Let us now proceed by induction. Some being given, we assume that we succeeded in constructing, from the linearized coefficient , the sequence of post-Minkowskian coefficients , and from this we want to infer the next coefficient . The right-hand side of Equation (30), , is known by induction hypothesis. Thus the problem is that of solving a wave equation whose source is given. The point is that this wave equation, instead of being valid everywhere in , is correct only outside the matter (), and it makes no sense to solve it by means of the usual retarded integral. Technically speaking, the right-hand side of Equation (30) is composed of the product of many multipole expansions, which are singular at the origin of the spatial coordinates , and which make the retarded integral divergent at that point. This does not mean that there are no solutions to the wave equation, but simply that the retarded integral does not constitute the appropriate solution in that context.

What we need is a solution which takes the same structure as the source term , i.e. is expanded
into multipole contributions, with a singularity at , and satisfies the d’Alembertian equation as soon
as . Such a particular solution can be obtained, following the suggestion in Ref. [26],
by means of a mathematical trick in which one first “regularizes” the source term by
multiplying it by the factor , where . Let us assume, for definiteness, that is
composed of multipolar pieces with maximal multipolarity . This means that we start the
iteration from the linearized metric (26, 27, 28) in which the multipolar sums are actually
finite^{9}.
The divergences when of the source term are typically power-like, say (there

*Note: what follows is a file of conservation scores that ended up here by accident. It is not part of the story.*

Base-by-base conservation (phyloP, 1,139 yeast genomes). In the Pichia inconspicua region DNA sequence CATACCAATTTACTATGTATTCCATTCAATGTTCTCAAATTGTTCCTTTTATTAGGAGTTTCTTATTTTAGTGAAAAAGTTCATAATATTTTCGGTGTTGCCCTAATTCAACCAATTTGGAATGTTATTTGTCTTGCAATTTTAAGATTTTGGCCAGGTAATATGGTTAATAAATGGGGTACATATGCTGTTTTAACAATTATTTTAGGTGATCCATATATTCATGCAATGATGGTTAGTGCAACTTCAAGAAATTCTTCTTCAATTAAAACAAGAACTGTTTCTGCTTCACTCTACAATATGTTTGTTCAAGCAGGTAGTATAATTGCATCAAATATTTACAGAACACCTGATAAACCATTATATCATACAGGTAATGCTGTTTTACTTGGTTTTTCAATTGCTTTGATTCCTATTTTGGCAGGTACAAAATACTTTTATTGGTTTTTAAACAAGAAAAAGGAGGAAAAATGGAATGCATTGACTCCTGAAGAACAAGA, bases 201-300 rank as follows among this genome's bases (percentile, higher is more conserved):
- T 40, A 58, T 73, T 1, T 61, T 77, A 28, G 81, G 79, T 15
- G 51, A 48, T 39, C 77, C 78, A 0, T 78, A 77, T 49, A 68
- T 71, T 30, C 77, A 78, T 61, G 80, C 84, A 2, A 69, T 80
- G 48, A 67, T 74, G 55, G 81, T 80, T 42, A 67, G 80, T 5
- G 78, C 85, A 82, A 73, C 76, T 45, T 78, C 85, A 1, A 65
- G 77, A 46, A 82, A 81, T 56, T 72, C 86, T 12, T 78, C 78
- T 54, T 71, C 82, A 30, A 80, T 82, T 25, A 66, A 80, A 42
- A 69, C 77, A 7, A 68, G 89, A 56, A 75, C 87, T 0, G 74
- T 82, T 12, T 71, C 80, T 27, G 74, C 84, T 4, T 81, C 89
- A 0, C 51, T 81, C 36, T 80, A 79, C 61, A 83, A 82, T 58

are also powers of the logarithm of ), and with the previous assumption there will exist a
maximal order of divergency, say . Thus, when the real part of is large enough,
i.e. , the “regularized” source term is regular enough when so that one
can perfectly apply the retarded integral operator. This defines the -dependent retarded integral

Let us forget about the intermediate name , and denote, from now on, the latter solution by , or, in more explicit terms,

where the finite-part symbol means the previously detailed operations of considering the analytic continuation, taking the Laurent expansion, and picking up the finite-part coefficient when . The story is not complete, however, because does not fulfill the constraint of harmonic coordinates (31); its divergence, say , is different from zero in general. From the fact that the source term is divergence-free in vacuum, (see Equation (18)), we find instead The factor comes from the differentiation of the regularization factor . So, is zero only in the special case where the Laurent expansion of the retarded integral in Equation (40) does not develop any simple pole when . Fortunately, when it does, the structure of the pole is quite easy to control. We find that it necessarily consists of a solution of the source-free d’Alembertian equation, and, what is more (from its stationarity in the past), the solution is a retarded one. Hence, taking into account the index structure of , there must exist four STF-tensorial functions of the retarded time , say , , and , such that From that expression we are able to find a new object, say , which takes the same structure as (a retarded solution of the source-free wave equation) and, furthermore, whose divergence is exactly the opposite of the divergence of , i.e. . Such a is not unique, but we shall see that it is simply necessary to make a choice for (the simplest one) in order to obtain the general solution. The formulas that we adopt are Notice the presence of anti-derivatives, denoted, e.g., by ; there is no problem with the limit since all the corresponding functions are zero when . The choice made in Equations (42) is dictated by the fact that the component involves only some monopolar and dipolar terms, and that the spatial trace is monopolar: . Finally, if we pose we see that we solve at once the d’Alembertian equation (30) and the coordinate condition (31). That is, we have succeeded in finding a solution of the field equations at the th post-Minkowskian order. By induction the same method applies to any order , and, therefore, we have constructed a complete post-Minkowskian series (29) based on the linearized approximation given by Equations (26, 27, 28). The previous procedure constitutes an algorithm, which could be implemented by an algebraic computer programme.http://www.livingreviews.org/lrr-2006-4 |
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